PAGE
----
• Welcome to Overclockers Forums! Join us to reply in threads, receive reduced ads, and to customize your site experience!

10/100 SWITCH better than a 10/100 HUB?

Overclockers is supported by our readers. When you click a link to make a purchase, we may earn a commission. Learn More.

Lord_Zoltan

Member
Joined
Apr 23, 2002
Location
Canada, EH?
5 port 10/100 autosensing autouplink switch be better than a 5 port 10/100 hub.
I just want something to share my cable interent with 3 computers and to play games on through the house.
Will the switch be able to have an uplink like the hub where i can just plug my cable modem cat 5 cable into it and all 3 computers share the internet?

Will it be better or slower or whateveR?

Thanks

Zoltan
 

David

Forums Super Moderator
Joined
Feb 20, 2001
A switch will work faster than a hub, and is better. When a computer sends a signal which reaches a hub, the hub then sends the same signal to all connected computers. Switched hubs only send it to relevant computers.
 

JoT

You can't fire me, I have
Joined
Jun 3, 2002
Lord_Zoltan said:
Will the switch be able to have an uplink like the hub where i can just plug my cable modem cat 5 cable into it and all 3 computers share the internet?

It would only work like that if you have enough IP addresses from your ISP, in this case: 3. It would not make your internet faster in any way. I very very strongly doubt that you would see a difference in the network speed in day-to-day activity.
 

evolver

Registered
Joined
Jul 6, 2004
Location
Sydney, Australia
i had tried to do that with my switch aswell ....dint work for me i had to setup a server pc with minial specs then a straight network cable from server to the switch

Cable Modem
|--Cat5
|----|---Server
|----|-----|----RJ45
|----|-----|------|-----Switch/Hub
|----|-----|------|-------|----RJ45
|----|-----|------|-------|-----|----Network Computers


if you want the cable modem to plug directly into the swicth/hub .... you will most probably need to get a router .... thast what i ended up doing because my server comp died :(
 

SevenSixTwo

Member
Joined
Nov 13, 2002
Location
not here anymore thats for sure
And the real explanation why a switch is better:

On a hub everyone shares that 100mbps. If you have 4 computers talking to each other in pairs, all at the same time, each pair will roughly have 50mbps available to them. On a switch you can possibly have full 100mbps links between more than just 1 pair of ports.
 

mtnbikerjerry

Member
Joined
Jul 14, 2002
Location
Aliso Viejo, California
SevenSixTwo said:
And the real explanation why a switch is better:

On a hub everyone shares that 100mbps. If you have 4 computers talking to each other in pairs, all at the same time, each pair will roughly have 50mbps available to them. On a switch you can possibly have full 100mbps links between more than just 1 pair of ports.


Not necessarily true. All computer can have up to theoritically 100Mb/sec on a Hub that is rated for 100Mb/sec. but the limitation is the collisions of frames when many machines or hubs staggered are hooked up to the same hub and are transmitting frames at the same time. That can slow down network performance, thus causing congestion.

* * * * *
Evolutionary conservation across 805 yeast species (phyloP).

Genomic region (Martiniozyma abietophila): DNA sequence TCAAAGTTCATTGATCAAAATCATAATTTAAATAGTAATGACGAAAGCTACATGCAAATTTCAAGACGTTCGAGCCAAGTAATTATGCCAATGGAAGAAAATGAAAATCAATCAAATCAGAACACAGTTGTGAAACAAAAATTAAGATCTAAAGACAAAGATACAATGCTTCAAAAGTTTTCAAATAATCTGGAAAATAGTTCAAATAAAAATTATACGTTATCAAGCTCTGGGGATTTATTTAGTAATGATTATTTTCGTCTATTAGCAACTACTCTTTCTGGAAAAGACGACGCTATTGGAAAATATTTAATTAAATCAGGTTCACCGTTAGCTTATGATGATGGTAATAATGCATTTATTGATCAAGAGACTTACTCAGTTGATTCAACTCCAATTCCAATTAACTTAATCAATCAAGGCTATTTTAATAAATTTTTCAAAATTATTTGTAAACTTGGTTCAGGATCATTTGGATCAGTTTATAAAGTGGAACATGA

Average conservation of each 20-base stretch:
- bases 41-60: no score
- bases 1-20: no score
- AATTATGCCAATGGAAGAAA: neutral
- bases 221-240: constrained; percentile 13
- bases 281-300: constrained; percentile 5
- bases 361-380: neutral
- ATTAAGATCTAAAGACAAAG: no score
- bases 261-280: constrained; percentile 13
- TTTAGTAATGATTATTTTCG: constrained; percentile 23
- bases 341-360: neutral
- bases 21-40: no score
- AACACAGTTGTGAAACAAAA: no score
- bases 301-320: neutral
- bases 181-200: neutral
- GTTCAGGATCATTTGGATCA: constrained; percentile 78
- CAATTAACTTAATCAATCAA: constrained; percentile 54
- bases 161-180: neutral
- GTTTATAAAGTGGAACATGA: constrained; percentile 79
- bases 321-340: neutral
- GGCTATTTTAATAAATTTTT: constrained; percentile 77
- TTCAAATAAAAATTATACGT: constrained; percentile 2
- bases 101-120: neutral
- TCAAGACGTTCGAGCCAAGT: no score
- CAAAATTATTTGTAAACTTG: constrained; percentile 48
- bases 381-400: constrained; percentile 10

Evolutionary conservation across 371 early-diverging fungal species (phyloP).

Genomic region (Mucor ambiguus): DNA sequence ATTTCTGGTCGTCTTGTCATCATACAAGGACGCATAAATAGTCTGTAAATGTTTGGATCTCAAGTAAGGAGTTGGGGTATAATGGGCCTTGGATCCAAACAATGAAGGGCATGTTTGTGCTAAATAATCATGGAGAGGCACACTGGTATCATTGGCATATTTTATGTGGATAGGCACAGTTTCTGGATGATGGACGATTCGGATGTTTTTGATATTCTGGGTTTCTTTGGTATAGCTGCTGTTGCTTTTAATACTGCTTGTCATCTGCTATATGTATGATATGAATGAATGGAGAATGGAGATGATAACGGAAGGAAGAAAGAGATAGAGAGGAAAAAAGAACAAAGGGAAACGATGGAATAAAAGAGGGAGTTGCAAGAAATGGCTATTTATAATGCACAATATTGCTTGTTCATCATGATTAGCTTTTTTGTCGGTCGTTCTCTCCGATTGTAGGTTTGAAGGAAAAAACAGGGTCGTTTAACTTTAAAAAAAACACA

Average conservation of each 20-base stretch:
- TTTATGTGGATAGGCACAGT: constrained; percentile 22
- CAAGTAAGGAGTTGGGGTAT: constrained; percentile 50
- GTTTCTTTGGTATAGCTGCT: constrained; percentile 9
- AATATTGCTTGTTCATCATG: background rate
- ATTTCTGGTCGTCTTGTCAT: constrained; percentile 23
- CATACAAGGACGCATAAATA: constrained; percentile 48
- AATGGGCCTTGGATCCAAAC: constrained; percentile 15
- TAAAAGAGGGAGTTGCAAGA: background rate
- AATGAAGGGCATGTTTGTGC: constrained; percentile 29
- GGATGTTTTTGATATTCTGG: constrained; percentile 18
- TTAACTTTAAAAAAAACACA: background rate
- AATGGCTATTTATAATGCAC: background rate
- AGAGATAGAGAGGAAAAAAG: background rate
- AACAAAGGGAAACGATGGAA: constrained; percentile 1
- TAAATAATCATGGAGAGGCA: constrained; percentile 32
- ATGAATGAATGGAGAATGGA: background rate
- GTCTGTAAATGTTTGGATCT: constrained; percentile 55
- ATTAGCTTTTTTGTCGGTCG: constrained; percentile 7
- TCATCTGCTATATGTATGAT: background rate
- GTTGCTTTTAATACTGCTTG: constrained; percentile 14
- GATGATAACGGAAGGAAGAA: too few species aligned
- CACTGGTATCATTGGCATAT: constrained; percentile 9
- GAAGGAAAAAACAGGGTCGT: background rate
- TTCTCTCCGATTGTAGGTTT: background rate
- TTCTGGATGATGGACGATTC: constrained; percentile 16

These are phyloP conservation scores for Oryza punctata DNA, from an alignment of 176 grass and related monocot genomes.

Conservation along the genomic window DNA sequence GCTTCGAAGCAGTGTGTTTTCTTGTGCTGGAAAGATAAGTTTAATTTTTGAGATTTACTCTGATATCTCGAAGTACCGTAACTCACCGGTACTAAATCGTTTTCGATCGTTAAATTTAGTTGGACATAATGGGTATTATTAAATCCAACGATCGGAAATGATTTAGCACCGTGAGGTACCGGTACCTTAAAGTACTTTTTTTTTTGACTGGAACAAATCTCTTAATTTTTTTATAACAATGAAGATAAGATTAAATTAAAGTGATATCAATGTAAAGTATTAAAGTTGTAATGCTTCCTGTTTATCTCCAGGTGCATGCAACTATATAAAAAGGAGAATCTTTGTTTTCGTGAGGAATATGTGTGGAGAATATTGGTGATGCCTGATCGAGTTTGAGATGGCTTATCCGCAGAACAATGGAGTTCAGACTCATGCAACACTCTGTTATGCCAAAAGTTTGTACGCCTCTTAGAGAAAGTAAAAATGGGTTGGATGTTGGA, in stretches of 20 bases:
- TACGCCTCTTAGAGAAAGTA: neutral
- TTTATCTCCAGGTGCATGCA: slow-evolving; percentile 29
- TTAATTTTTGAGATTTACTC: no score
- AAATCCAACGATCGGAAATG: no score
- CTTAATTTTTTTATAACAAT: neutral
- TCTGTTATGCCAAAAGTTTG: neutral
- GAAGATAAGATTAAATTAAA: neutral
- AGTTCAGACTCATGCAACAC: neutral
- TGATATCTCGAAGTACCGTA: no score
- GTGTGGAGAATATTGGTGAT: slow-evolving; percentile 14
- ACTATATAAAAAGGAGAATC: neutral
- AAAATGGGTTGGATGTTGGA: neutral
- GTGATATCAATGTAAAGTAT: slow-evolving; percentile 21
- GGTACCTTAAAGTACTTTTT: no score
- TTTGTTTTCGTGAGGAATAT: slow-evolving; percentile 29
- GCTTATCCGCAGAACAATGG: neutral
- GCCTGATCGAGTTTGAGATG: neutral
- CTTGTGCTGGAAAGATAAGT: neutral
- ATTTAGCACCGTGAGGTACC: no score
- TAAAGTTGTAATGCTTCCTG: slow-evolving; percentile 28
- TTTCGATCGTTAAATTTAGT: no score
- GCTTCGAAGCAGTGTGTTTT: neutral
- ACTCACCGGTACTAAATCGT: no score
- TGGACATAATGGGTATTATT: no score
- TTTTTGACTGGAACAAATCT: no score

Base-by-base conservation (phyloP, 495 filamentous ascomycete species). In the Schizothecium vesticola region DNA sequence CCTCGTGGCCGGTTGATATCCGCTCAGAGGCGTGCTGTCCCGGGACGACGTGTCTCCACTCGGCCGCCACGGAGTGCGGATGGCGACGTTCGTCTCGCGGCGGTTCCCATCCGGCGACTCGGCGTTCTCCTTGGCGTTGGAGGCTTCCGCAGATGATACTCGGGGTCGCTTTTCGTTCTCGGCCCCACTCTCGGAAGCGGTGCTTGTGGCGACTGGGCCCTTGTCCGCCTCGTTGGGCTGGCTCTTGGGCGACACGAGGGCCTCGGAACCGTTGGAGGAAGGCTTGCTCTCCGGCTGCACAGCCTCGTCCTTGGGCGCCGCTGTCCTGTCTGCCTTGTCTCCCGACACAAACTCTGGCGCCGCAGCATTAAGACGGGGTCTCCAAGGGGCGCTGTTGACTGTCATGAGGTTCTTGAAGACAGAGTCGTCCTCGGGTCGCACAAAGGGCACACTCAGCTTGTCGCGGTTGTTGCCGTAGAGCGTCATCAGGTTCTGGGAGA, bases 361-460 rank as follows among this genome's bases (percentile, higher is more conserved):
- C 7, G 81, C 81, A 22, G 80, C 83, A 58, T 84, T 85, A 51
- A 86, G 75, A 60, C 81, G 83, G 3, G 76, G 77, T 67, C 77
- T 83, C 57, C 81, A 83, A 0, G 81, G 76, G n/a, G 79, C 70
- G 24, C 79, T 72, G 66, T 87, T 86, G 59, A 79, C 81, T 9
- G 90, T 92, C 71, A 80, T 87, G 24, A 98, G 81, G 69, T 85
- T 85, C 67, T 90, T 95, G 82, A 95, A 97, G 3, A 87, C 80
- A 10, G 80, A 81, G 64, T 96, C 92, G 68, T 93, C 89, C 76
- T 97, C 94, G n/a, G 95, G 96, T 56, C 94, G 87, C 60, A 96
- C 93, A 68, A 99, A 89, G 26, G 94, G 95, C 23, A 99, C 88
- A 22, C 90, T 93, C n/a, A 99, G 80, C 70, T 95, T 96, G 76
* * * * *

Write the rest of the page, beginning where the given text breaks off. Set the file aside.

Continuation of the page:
A switch prevents collisions to some degree by forwarding the correct frames to the right interface, via a MAC Address table. Less collisions on a network equals better network performance "higher bandwidth"

Inside a switch ASICs or application specific integrated circuits make the MAC address destination by learning the SOURCE MAC address and building it into the address table, then it Learns the Desitination after the Switch broadcasts out of all interface ports until a reply is recieved from correct destination computer. Swtich can filter, decide where to send the frames to. If the swtich does not know, it forwards out all interfaces except to the interface in which it recieved the frame.

A hub is just simply a signal repeater and can easily pass on frame data from each machine connected to it, to a switch that can learn the source addresses and map the comptuer MAC addresses in the switchs own table.

A switch prevents a high number of collisions by providing each port it's own "collision domain"

When it comes to broadcasting domains, that would be provided by a router or a Layer 3 switch.

J
CCNP
 
Last edited:

mtnbikerjerry

Member
Joined
Jul 14, 2002
Location
Aliso Viejo, California
SevenSixTwo said:
Don't tell us everything you know now ;)


I prefer not to be a know it all, but I do take a passion in networking.

I forsee the potential future of networking. 10G will make a big impact on how computing is done at home. It will be cool.

Right now, it is just the basics of ethernet.

I want to spread passion for networking as much as possible.

After all it is the way information has to move.

If you relate with just common knowledge that a switch is faster versus a hub, it may work for a sales pitch. That may not be the case for actual connectivity.

But knowing why is understandably cool for techies and important just in case you have to design a network at a company or at home for those not knowledgable in the subject.
 
Last edited: